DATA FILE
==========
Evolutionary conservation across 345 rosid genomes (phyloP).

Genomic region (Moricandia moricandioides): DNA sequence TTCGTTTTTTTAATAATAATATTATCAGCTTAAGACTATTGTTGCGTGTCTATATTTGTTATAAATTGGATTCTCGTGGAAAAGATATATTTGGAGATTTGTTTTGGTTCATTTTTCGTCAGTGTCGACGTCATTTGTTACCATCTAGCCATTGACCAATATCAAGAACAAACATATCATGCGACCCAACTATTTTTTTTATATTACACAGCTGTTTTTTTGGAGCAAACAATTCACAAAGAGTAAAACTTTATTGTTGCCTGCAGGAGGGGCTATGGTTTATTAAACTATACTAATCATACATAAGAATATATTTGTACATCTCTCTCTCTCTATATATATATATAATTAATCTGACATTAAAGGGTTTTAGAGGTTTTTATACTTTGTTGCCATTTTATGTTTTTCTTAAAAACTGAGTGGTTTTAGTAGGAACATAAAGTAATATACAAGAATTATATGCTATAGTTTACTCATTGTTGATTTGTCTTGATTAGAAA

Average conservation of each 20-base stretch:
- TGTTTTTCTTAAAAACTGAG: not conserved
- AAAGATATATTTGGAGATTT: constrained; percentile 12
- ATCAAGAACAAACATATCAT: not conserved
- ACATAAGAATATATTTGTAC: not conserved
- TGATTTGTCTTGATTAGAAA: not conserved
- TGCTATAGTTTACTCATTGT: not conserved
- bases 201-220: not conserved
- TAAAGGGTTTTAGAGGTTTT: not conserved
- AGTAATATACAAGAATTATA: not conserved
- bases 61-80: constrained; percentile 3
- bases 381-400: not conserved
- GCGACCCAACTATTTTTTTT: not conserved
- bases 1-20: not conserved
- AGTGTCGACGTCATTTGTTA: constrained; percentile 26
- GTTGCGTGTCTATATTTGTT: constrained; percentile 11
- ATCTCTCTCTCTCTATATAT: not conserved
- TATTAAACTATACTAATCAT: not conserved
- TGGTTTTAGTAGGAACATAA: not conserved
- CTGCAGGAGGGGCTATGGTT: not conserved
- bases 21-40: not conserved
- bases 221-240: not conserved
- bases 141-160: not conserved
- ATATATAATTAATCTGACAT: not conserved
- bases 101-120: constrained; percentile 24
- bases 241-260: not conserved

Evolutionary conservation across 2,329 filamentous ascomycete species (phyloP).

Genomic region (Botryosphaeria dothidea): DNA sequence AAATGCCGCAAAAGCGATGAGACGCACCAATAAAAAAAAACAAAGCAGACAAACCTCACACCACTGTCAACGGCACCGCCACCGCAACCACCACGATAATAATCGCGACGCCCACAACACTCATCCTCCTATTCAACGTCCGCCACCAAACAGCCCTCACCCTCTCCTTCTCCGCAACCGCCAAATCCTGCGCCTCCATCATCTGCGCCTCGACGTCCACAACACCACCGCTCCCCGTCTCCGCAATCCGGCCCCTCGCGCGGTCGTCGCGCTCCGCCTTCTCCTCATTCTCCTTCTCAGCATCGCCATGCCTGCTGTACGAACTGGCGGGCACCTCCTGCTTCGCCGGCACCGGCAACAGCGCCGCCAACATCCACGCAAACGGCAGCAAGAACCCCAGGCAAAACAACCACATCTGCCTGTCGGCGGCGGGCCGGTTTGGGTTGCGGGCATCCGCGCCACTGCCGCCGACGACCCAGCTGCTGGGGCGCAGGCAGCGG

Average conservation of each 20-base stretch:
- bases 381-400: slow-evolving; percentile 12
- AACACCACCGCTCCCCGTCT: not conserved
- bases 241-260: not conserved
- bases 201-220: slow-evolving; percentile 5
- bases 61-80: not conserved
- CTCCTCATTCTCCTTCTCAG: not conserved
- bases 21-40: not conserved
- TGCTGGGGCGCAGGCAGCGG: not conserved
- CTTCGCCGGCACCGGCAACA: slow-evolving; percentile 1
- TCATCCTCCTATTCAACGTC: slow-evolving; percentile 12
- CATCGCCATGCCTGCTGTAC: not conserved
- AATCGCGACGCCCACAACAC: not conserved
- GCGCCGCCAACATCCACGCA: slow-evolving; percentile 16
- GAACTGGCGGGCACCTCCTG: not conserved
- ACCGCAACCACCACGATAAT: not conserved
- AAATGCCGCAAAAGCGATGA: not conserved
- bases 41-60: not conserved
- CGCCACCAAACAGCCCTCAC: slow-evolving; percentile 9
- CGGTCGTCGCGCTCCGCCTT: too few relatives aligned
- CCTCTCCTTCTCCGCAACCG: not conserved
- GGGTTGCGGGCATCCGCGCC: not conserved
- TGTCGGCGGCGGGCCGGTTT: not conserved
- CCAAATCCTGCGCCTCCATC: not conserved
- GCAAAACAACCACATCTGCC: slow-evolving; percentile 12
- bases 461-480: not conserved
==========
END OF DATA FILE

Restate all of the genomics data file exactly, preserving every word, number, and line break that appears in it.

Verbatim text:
Evolutionary conservation across 345 rosid genomes (phyloP).

Genomic region (Moricandia moricandioides): DNA sequence TTCGTTTTTTTAATAATAATATTATCAGCTTAAGACTATTGTTGCGTGTCTATATTTGTTATAAATTGGATTCTCGTGGAAAAGATATATTTGGAGATTTGTTTTGGTTCATTTTTCGTCAGTGTCGACGTCATTTGTTACCATCTAGCCATTGACCAATATCAAGAACAAACATATCATGCGACCCAACTATTTTTTTTATATTACACAGCTGTTTTTTTGGAGCAAACAATTCACAAAGAGTAAAACTTTATTGTTGCCTGCAGGAGGGGCTATGGTTTATTAAACTATACTAATCATACATAAGAATATATTTGTACATCTCTCTCTCTCTATATATATATATAATTAATCTGACATTAAAGGGTTTTAGAGGTTTTTATACTTTGTTGCCATTTTATGTTTTTCTTAAAAACTGAGTGGTTTTAGTAGGAACATAAAGTAATATACAAGAATTATATGCTATAGTTTACTCATTGTTGATTTGTCTTGATTAGAAA

Average conservation of each 20-base stretch:
- TGTTTTTCTTAAAAACTGAG: not conserved
- AAAGATATATTTGGAGATTT: constrained; percentile 12
- ATCAAGAACAAACATATCAT: not conserved
- ACATAAGAATATATTTGTAC: not conserved
- TGATTTGTCTTGATTAGAAA: not conserved
- TGCTATAGTTTACTCATTGT: not conserved
- bases 201-220: not conserved
- TAAAGGGTTTTAGAGGTTTT: not conserved
- AGTAATATACAAGAATTATA: not conserved
- bases 61-80: constrained; percentile 3
- bases 381-400: not conserved
- GCGACCCAACTATTTTTTTT: not conserved
- bases 1-20: not conserved
- AGTGTCGACGTCATTTGTTA: constrained; percentile 26
- GTTGCGTGTCTATATTTGTT: constrained; percentile 11
- ATCTCTCTCTCTCTATATAT: not conserved
- TATTAAACTATACTAATCAT: not conserved
- TGGTTTTAGTAGGAACATAA: not conserved
- CTGCAGGAGGGGCTATGGTT: not conserved
- bases 21-40: not conserved
- bases 221-240: not conserved
- bases 141-160: not conserved
- ATATATAATTAATCTGACAT: not conserved
- bases 101-120: constrained; percentile 24
- bases 241-260: not conserved

Evolutionary conservation across 2,329 filamentous ascomycete species (phyloP).

Genomic region (Botryosphaeria dothidea): DNA sequence AAATGCCGCAAAAGCGATGAGACGCACCAATAAAAAAAAACAAAGCAGACAAACCTCACACCACTGTCAACGGCACCGCCACCGCAACCACCACGATAATAATCGCGACGCCCACAACACTCATCCTCCTATTCAACGTCCGCCACCAAACAGCCCTCACCCTCTCCTTCTCCGCAACCGCCAAATCCTGCGCCTCCATCATCTGCGCCTCGACGTCCACAACACCACCGCTCCCCGTCTCCGCAATCCGGCCCCTCGCGCGGTCGTCGCGCTCCGCCTTCTCCTCATTCTCCTTCTCAGCATCGCCATGCCTGCTGTACGAACTGGCGGGCACCTCCTGCTTCGCCGGCACCGGCAACAGCGCCGCCAACATCCACGCAAACGGCAGCAAGAACCCCAGGCAAAACAACCACATCTGCCTGTCGGCGGCGGGCCGGTTTGGGTTGCGGGCATCCGCGCCACTGCCGCCGACGACCCAGCTGCTGGGGCGCAGGCAGCGG

Average conservation of each 20-base stretch:
- bases 381-400: slow-evolving; percentile 12
- AACACCACCGCTCCCCGTCT: not conserved
- bases 241-260: not conserved
- bases 201-220: slow-evolving; percentile 5
- bases 61-80: not conserved
- CTCCTCATTCTCCTTCTCAG: not conserved
- bases 21-40: not conserved
- TGCTGGGGCGCAGGCAGCGG: not conserved
- CTTCGCCGGCACCGGCAACA: slow-evolving; percentile 1
- TCATCCTCCTATTCAACGTC: slow-evolving; percentile 12
- CATCGCCATGCCTGCTGTAC: not conserved
- AATCGCGACGCCCACAACAC: not conserved
- GCGCCGCCAACATCCACGCA: slow-evolving; percentile 16
- GAACTGGCGGGCACCTCCTG: not conserved
- ACCGCAACCACCACGATAAT: not conserved
- AAATGCCGCAAAAGCGATGA: not conserved
- bases 41-60: not conserved
- CGCCACCAAACAGCCCTCAC: slow-evolving; percentile 9
- CGGTCGTCGCGCTCCGCCTT: too few relatives aligned
- CCTCTCCTTCTCCGCAACCG: not conserved
- GGGTTGCGGGCATCCGCGCC: not conserved
- TGTCGGCGGCGGGCCGGTTT: not conserved
- CCAAATCCTGCGCCTCCATC: not conserved
- GCAAAACAACCACATCTGCC: slow-evolving; percentile 12
- bases 461-480: not conserved